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The Social Skills Improvement System Classwide Intervention Program: Social, Behavioral, and Academic Outcomes in Elementary School

Year: 2009
Name of Institution:
Pennsylvania State University
Goal: Efficacy and Replication
Principal Investigator:
DiPerna, James
Award Amount: $2,412,860
Award Period: 4 years
Award Number: R305A090438

Description:

Co-Principal Investigator: Pui-Wa Lei

Purpose: Helping children to get along with others, care about themselves, and actively participate in learning are critical to success in school. The Social Skills Improvement System (SSIS) is a comprehensive program to improve social skills and reduce problem behaviors from preschool to early adolescence. The Classwide Intervention Program (SSIS-CIP) is the universal component of this program. It was developed to help students learn the 10 social skills that teachers have identified as most critical to academic success (Elliot and Gresham, 2007). In this study, the research team will evaluate the effects of the SSIS-CIP program on students' social skills, behaviors, and academic achievement in the lower elementary grades.

Project Activities: The SSIS-CIP consists of a 12-week structured curriculum to teach social skills and behaviors to support learning in the classroom. In this study, first- and second-grade teachers are randomly assigned within schools to deliver SSIS-CIP or to continue with typical practice for a 2-year period, after which these teachers will also implement the program. Students are assessed three times per year (pre- and post-intervention, and at the end of the school year) and followed longitudinally to third and fourth grade to determine whether the SSIS-CIP program (a) increases students' understanding and use of critical social skills, (b) reduces problem behaviors that interfere with learning, (c) increases the amount of time that students are engaged in learning in the classroom, and (d) improves academic outcomes. The research team will also investigate whether the effects of the program differ depending upon the grade-level of implementation (first versus second grade) and if there are benefits of sustained exposure to the program across successive grade levels (first and second grade) relative to a single year of exposure (first or second grade only).

Products: The expected products of this study include published reports on the effects of SSIS-CIP, a widely used yet untested program, on the social skills, behavior, and academic achievement of students in first through fourth grade. In addition, this study will yield practical information concerning the relative benefits of introducing this program in the first versus second grade or at single or multiple grade levels.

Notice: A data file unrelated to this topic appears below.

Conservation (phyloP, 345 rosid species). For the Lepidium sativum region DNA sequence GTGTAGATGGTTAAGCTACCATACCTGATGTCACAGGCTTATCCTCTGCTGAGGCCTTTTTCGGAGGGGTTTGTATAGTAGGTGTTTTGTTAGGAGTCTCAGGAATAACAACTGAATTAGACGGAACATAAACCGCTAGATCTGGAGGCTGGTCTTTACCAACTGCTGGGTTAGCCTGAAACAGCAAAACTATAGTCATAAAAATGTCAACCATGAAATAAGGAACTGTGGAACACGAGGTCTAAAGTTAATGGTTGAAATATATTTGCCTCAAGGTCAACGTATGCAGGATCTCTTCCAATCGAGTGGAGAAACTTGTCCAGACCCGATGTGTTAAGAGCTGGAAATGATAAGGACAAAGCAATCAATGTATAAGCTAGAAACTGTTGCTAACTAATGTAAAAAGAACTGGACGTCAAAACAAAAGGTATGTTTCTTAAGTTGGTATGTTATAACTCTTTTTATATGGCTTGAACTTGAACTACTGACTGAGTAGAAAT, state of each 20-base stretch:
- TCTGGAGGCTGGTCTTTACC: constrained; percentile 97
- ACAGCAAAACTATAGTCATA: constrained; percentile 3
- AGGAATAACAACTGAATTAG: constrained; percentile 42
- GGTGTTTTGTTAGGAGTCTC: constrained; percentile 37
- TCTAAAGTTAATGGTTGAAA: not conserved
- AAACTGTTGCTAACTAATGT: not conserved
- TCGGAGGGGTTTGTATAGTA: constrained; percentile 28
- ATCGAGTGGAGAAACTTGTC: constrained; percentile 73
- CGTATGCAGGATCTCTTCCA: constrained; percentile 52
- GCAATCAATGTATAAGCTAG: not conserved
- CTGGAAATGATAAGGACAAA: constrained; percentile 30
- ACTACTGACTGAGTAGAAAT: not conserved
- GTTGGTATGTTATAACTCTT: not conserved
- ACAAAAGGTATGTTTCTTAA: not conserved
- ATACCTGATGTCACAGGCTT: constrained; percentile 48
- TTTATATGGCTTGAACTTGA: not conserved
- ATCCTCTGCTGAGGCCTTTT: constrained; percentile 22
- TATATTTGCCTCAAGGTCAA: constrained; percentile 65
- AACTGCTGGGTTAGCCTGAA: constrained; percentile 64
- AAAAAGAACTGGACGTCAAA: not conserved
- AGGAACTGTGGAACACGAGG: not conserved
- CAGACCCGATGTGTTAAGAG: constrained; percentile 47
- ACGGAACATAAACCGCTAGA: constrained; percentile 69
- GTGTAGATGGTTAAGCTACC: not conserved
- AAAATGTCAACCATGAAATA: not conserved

Structured Abstract

Setting: The study will be carried out in elementary schools in Pennsylvania.

Population: Study participants are four cohorts of first- and second-grade students (approximately 2,000 students in total) and their teachers. Intervention: The SSIS-CIP consists of a 12-week structured curriculum designed to teach students 10 important social skills to support learning in the classroom. The 10 skills are taught individually in units of three 2025 minute lessons: (1) listening to others, (2) following directions, (3) following classroom rules, (4) ignoring peer distractions, (5) asking for help, (6) taking turns in conversations, (7) cooperating with others, (8) controlling anger during conflicts, (9) acting responsibly, and (10) showing kindness to others. Each three-lesson unit includes teacher lesson plans, video vignettes, student workbook activities, progress monitoring, and communication with parents to support learning. Each lesson follows a six-phase instructional model: (1) coaching, (2) modeling, (3) role playing, (4) practice and rehearsal, (5) feedback from teachers, and (6) generalization of skills through practice in other settings such as the lunch room or at home. In the participating schools, classrooms currently hold a 20-minute class meeting at the start of the school day during which teachers and students greet each other, share news, and discuss the schedule for the day. Teachers who implement the intervention will replace their typical class meeting structure with the SSIS-CIP curriculum for three days per week (Monday, Wednesday, and Friday) for 12 weeks.

Research Design and Methods: In the first and second years, SSIS-CIP will be implemented by teachers in second-grade classrooms randomly assigned within schools to the treatment condition. In the second and third years, SSIS-CIP will be implemented in first-grade classrooms randomly assigned to the treatment condition in these same schools. This phased implementation will allow the research team to investigate the effects of exposure to the intervention in second grade only and first grade only. In the third and fourth years, second grade teachers in the comparison group will implement the intervention, resulting in all second-grade teachers in the school implementing the SSIS-CIP program. This will allow the team to determine the effects of exposure to the program in a single grade level versus exposure across two consecutive grade levels. In the fourth year, first-grade control teachers will also implement the SSIS-CIP intervention. Students will be assessed before the program is implemented, immediately following the 12-week implementation period, and again at the end of the school year. Students will also be followed longitudinally with assessments occurring twice in the third grade and once in fourth grade.